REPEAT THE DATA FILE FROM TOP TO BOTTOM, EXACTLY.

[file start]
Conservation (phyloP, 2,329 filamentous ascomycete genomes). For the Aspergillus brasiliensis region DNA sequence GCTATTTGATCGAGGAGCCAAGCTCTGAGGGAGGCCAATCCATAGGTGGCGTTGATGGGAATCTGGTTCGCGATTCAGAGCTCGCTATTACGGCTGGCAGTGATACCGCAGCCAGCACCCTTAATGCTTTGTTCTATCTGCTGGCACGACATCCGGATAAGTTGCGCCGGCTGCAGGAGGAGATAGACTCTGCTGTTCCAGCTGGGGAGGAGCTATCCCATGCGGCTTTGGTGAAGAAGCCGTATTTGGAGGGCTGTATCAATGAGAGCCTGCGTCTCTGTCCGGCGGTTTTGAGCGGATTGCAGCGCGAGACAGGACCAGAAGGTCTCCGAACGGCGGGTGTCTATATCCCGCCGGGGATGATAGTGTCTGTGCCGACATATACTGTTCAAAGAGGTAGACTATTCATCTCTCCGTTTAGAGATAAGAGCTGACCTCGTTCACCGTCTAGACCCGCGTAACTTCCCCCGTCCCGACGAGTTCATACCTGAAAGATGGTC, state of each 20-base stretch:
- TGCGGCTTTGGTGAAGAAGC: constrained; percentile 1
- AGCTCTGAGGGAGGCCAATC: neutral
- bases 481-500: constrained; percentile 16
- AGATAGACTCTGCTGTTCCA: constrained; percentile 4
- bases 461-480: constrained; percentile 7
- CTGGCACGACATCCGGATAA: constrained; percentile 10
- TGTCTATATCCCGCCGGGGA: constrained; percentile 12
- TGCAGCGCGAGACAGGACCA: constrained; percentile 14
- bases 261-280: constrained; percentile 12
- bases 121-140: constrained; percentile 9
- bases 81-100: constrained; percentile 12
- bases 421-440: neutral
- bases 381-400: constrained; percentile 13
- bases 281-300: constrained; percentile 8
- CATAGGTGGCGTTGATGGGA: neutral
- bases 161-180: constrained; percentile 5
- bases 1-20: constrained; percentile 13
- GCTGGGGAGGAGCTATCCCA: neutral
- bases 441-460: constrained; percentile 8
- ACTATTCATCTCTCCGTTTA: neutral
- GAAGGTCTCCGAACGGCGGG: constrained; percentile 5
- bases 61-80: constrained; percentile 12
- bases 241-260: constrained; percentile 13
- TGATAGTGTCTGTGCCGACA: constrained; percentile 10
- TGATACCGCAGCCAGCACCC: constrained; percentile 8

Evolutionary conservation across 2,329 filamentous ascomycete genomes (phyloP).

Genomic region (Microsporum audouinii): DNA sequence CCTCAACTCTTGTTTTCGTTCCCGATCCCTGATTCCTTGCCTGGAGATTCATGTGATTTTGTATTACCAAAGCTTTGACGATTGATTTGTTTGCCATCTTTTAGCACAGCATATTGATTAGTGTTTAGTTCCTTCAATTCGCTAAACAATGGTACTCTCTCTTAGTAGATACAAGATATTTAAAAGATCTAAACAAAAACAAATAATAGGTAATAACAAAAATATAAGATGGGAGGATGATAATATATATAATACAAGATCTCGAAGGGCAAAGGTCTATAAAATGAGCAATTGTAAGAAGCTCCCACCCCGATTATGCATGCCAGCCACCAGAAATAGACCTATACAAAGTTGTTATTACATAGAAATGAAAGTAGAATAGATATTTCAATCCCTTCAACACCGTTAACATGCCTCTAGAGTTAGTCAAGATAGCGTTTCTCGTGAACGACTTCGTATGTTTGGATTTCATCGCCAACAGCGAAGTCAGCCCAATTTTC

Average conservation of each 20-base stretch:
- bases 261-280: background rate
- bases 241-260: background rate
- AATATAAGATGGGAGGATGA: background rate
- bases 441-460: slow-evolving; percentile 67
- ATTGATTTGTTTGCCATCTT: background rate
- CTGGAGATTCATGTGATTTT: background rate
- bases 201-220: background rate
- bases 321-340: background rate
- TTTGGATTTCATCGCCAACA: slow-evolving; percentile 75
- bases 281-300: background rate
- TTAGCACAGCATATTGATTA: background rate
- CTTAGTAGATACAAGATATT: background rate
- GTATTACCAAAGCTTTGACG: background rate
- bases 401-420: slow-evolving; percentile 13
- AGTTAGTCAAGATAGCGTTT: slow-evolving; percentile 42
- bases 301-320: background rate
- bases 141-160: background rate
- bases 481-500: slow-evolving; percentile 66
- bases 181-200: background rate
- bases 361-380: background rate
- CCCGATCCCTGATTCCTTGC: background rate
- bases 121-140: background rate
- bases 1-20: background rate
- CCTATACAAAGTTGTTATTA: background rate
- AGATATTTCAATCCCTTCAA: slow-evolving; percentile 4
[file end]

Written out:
Conservation (phyloP, 2,329 filamentous ascomycete genomes). For the Aspergillus brasiliensis region DNA sequence GCTATTTGATCGAGGAGCCAAGCTCTGAGGGAGGCCAATCCATAGGTGGCGTTGATGGGAATCTGGTTCGCGATTCAGAGCTCGCTATTACGGCTGGCAGTGATACCGCAGCCAGCACCCTTAATGCTTTGTTCTATCTGCTGGCACGACATCCGGATAAGTTGCGCCGGCTGCAGGAGGAGATAGACTCTGCTGTTCCAGCTGGGGAGGAGCTATCCCATGCGGCTTTGGTGAAGAAGCCGTATTTGGAGGGCTGTATCAATGAGAGCCTGCGTCTCTGTCCGGCGGTTTTGAGCGGATTGCAGCGCGAGACAGGACCAGAAGGTCTCCGAACGGCGGGTGTCTATATCCCGCCGGGGATGATAGTGTCTGTGCCGACATATACTGTTCAAAGAGGTAGACTATTCATCTCTCCGTTTAGAGATAAGAGCTGACCTCGTTCACCGTCTAGACCCGCGTAACTTCCCCCGTCCCGACGAGTTCATACCTGAAAGATGGTC, state of each 20-base stretch:
- TGCGGCTTTGGTGAAGAAGC: constrained; percentile 1
- AGCTCTGAGGGAGGCCAATC: neutral
- bases 481-500: constrained; percentile 16
- AGATAGACTCTGCTGTTCCA: constrained; percentile 4
- bases 461-480: constrained; percentile 7
- CTGGCACGACATCCGGATAA: constrained; percentile 10
- TGTCTATATCCCGCCGGGGA: constrained; percentile 12
- TGCAGCGCGAGACAGGACCA: constrained; percentile 14
- bases 261-280: constrained; percentile 12
- bases 121-140: constrained; percentile 9
- bases 81-100: constrained; percentile 12
- bases 421-440: neutral
- bases 381-400: constrained; percentile 13
- bases 281-300: constrained; percentile 8
- CATAGGTGGCGTTGATGGGA: neutral
- bases 161-180: constrained; percentile 5
- bases 1-20: constrained; percentile 13
- GCTGGGGAGGAGCTATCCCA: neutral
- bases 441-460: constrained; percentile 8
- ACTATTCATCTCTCCGTTTA: neutral
- GAAGGTCTCCGAACGGCGGG: constrained; percentile 5
- bases 61-80: constrained; percentile 12
- bases 241-260: constrained; percentile 13
- TGATAGTGTCTGTGCCGACA: constrained; percentile 10
- TGATACCGCAGCCAGCACCC: constrained; percentile 8

Evolutionary conservation across 2,329 filamentous ascomycete genomes (phyloP).

Genomic region (Microsporum audouinii): DNA sequence CCTCAACTCTTGTTTTCGTTCCCGATCCCTGATTCCTTGCCTGGAGATTCATGTGATTTTGTATTACCAAAGCTTTGACGATTGATTTGTTTGCCATCTTTTAGCACAGCATATTGATTAGTGTTTAGTTCCTTCAATTCGCTAAACAATGGTACTCTCTCTTAGTAGATACAAGATATTTAAAAGATCTAAACAAAAACAAATAATAGGTAATAACAAAAATATAAGATGGGAGGATGATAATATATATAATACAAGATCTCGAAGGGCAAAGGTCTATAAAATGAGCAATTGTAAGAAGCTCCCACCCCGATTATGCATGCCAGCCACCAGAAATAGACCTATACAAAGTTGTTATTACATAGAAATGAAAGTAGAATAGATATTTCAATCCCTTCAACACCGTTAACATGCCTCTAGAGTTAGTCAAGATAGCGTTTCTCGTGAACGACTTCGTATGTTTGGATTTCATCGCCAACAGCGAAGTCAGCCCAATTTTC

Average conservation of each 20-base stretch:
- bases 261-280: background rate
- bases 241-260: background rate
- AATATAAGATGGGAGGATGA: background rate
- bases 441-460: slow-evolving; percentile 67
- ATTGATTTGTTTGCCATCTT: background rate
- CTGGAGATTCATGTGATTTT: background rate
- bases 201-220: background rate
- bases 321-340: background rate
- TTTGGATTTCATCGCCAACA: slow-evolving; percentile 75
- bases 281-300: background rate
- TTAGCACAGCATATTGATTA: background rate
- CTTAGTAGATACAAGATATT: background rate
- GTATTACCAAAGCTTTGACG: background rate
- bases 401-420: slow-evolving; percentile 13
- AGTTAGTCAAGATAGCGTTT: slow-evolving; percentile 42
- bases 301-320: background rate
- bases 141-160: background rate
- bases 481-500: slow-evolving; percentile 66
- bases 181-200: background rate
- bases 361-380: background rate
- CCCGATCCCTGATTCCTTGC: background rate
- bases 121-140: background rate
- bases 1-20: background rate
- CCTATACAAAGTTGTTATTA: background rate
- AGATATTTCAATCCCTTCAA: slow-evolving; percentile 4